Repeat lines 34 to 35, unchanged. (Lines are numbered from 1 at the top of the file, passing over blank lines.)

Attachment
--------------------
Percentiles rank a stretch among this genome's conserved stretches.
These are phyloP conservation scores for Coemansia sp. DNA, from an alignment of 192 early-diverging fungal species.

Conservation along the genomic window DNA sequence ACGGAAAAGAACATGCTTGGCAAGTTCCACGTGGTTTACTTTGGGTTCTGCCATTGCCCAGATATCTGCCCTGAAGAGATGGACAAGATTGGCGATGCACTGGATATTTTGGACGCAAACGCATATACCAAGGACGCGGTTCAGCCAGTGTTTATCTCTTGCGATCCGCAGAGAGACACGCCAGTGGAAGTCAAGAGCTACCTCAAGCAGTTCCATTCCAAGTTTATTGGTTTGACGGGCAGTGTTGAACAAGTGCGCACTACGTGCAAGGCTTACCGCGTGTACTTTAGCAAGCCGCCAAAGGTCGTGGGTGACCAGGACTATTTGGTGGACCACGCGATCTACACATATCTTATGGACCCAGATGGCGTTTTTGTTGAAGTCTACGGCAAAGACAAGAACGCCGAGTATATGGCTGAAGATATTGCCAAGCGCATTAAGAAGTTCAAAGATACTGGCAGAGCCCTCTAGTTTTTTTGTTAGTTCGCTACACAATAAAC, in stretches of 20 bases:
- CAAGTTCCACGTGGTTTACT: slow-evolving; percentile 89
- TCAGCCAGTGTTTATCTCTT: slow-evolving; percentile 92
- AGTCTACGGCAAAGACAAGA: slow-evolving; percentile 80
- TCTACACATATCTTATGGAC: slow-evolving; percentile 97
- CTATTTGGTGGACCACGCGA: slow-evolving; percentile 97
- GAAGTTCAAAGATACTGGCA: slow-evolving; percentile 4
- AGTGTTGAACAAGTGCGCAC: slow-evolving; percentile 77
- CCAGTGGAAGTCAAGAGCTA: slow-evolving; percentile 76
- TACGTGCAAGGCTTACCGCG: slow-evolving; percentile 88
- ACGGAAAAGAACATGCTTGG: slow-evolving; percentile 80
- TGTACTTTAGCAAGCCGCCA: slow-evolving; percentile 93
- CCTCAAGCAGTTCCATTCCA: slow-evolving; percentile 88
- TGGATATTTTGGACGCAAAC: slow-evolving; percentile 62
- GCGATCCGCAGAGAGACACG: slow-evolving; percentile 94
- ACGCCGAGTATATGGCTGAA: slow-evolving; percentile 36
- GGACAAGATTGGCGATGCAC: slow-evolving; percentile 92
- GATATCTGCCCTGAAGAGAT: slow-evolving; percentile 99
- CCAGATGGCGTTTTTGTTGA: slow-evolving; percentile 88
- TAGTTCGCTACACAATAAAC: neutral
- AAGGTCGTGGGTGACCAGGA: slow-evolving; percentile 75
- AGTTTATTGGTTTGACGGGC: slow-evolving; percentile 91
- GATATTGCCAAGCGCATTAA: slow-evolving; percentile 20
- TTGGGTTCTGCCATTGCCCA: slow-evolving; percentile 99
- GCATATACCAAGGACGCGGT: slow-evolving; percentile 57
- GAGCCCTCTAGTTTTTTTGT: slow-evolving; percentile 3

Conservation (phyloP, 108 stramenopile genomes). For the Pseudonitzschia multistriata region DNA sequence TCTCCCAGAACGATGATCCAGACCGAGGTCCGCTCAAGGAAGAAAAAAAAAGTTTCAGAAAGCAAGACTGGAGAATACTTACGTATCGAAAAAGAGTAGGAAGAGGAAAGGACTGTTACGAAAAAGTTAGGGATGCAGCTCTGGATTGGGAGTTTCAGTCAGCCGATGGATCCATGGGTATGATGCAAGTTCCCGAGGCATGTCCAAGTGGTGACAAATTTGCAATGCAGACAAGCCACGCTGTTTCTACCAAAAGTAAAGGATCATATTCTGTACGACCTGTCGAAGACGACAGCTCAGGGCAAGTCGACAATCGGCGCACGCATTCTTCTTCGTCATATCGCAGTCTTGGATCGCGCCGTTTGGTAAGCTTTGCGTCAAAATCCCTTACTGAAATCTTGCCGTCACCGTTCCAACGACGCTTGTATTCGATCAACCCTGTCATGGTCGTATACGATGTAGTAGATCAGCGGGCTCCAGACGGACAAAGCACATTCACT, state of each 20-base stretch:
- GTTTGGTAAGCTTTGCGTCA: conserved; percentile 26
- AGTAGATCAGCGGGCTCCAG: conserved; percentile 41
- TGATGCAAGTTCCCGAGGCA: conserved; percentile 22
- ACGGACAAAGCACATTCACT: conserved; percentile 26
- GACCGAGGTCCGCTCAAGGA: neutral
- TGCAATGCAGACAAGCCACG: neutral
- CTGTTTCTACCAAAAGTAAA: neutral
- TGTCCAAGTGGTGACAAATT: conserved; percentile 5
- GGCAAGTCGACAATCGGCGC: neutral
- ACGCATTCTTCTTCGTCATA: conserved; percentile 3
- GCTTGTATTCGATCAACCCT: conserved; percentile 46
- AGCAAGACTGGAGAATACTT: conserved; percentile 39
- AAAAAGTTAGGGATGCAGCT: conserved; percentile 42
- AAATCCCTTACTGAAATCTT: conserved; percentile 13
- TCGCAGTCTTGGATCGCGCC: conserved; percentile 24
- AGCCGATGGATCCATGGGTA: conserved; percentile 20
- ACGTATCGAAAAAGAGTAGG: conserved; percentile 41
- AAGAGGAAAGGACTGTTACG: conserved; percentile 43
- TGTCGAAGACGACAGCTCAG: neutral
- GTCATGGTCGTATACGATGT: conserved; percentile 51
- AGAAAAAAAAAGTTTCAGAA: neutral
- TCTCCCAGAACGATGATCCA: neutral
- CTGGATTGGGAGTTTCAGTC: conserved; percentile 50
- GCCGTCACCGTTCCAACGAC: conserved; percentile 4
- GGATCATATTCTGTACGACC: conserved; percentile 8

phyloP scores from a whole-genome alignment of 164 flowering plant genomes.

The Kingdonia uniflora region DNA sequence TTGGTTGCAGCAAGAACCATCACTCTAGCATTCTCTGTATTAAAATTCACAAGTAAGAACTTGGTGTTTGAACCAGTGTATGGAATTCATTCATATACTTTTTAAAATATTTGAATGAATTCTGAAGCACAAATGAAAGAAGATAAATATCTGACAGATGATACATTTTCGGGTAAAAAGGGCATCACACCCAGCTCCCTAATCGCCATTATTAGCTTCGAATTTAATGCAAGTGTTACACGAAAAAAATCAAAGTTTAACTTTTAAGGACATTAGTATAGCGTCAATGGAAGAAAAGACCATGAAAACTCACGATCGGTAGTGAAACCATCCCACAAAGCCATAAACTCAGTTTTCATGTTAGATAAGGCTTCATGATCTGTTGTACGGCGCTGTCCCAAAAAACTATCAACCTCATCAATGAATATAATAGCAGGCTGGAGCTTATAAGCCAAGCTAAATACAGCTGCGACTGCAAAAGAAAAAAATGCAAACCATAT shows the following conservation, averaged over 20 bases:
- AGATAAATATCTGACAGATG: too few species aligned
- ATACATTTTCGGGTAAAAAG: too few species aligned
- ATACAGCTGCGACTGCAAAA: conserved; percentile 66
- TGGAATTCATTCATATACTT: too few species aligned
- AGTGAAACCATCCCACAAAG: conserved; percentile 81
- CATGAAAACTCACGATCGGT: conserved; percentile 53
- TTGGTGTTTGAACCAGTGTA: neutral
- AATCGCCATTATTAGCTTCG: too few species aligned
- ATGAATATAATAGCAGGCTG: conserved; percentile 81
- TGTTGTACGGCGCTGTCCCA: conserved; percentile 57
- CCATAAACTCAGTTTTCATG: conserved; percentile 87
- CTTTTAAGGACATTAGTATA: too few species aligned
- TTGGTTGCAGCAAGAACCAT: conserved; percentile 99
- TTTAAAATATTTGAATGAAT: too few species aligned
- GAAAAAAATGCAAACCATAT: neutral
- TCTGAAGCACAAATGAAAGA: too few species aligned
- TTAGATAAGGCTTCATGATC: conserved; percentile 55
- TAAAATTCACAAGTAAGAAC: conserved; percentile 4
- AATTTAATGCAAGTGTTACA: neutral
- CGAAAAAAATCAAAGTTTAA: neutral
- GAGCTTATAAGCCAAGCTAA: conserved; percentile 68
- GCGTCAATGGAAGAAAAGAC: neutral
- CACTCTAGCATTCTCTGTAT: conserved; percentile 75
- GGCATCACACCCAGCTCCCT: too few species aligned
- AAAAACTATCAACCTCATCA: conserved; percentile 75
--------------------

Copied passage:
- GACCGAGGTCCGCTCAAGGA: neutral
- TGCAATGCAGACAAGCCACG: neutral